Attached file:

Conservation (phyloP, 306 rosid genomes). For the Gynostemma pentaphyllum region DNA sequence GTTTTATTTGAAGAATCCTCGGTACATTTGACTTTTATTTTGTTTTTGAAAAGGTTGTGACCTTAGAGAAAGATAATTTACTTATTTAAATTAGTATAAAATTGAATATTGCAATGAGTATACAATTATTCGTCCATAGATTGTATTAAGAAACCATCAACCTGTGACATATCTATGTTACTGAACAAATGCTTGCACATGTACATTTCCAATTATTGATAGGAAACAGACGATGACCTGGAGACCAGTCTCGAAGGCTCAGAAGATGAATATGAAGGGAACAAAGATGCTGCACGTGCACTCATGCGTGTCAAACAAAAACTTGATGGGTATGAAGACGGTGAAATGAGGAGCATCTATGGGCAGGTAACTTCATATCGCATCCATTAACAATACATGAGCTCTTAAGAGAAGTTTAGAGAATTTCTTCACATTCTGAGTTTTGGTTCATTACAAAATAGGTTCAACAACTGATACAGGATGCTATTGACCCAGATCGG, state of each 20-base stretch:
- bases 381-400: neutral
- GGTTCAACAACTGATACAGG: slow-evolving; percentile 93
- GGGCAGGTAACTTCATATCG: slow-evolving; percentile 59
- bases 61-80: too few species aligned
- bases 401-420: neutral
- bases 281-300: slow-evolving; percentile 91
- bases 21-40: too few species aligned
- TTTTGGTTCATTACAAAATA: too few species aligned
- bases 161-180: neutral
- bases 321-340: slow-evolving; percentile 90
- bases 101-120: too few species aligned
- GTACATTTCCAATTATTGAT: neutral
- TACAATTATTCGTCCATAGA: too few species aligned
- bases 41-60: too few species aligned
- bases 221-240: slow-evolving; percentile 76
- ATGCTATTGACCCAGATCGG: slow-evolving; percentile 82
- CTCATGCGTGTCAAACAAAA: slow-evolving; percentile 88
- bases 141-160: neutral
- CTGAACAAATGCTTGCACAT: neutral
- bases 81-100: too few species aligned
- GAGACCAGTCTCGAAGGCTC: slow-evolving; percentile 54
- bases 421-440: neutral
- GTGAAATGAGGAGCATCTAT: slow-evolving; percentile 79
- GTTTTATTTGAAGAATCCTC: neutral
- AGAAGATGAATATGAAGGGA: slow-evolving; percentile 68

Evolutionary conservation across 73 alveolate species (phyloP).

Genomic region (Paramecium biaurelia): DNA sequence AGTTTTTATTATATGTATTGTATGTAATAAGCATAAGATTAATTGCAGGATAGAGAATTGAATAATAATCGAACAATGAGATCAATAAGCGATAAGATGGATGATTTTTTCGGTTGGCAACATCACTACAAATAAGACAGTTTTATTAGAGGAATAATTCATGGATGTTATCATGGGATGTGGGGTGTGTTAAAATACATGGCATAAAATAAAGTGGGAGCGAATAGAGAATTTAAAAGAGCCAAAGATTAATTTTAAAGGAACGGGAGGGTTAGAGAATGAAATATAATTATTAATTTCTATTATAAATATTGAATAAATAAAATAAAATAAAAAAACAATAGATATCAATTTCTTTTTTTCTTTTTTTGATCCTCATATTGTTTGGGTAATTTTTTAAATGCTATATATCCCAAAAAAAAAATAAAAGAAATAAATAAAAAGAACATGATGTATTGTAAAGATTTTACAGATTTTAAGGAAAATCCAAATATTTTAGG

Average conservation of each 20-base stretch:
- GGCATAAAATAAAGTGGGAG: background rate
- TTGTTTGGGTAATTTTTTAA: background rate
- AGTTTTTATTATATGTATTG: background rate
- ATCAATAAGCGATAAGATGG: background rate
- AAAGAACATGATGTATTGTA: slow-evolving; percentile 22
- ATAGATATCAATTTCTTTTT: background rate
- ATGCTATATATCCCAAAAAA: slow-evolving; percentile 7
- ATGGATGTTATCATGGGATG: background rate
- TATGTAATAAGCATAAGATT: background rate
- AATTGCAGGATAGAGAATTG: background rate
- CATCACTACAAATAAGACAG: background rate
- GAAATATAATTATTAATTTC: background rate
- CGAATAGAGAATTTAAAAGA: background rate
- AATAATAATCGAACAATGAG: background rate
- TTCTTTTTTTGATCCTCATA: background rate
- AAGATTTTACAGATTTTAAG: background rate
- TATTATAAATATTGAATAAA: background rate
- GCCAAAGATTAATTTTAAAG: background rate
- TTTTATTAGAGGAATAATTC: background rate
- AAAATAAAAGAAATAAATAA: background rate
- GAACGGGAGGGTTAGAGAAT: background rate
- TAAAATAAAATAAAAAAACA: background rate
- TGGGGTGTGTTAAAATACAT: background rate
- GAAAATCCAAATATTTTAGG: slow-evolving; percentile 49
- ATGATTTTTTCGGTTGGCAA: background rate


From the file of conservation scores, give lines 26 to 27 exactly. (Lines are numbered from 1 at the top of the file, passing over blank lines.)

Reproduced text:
- AGAAGATGAATATGAAGGGA: slow-evolving; percentile 68

Evolutionary conservation across 73 alveolate species (phyloP).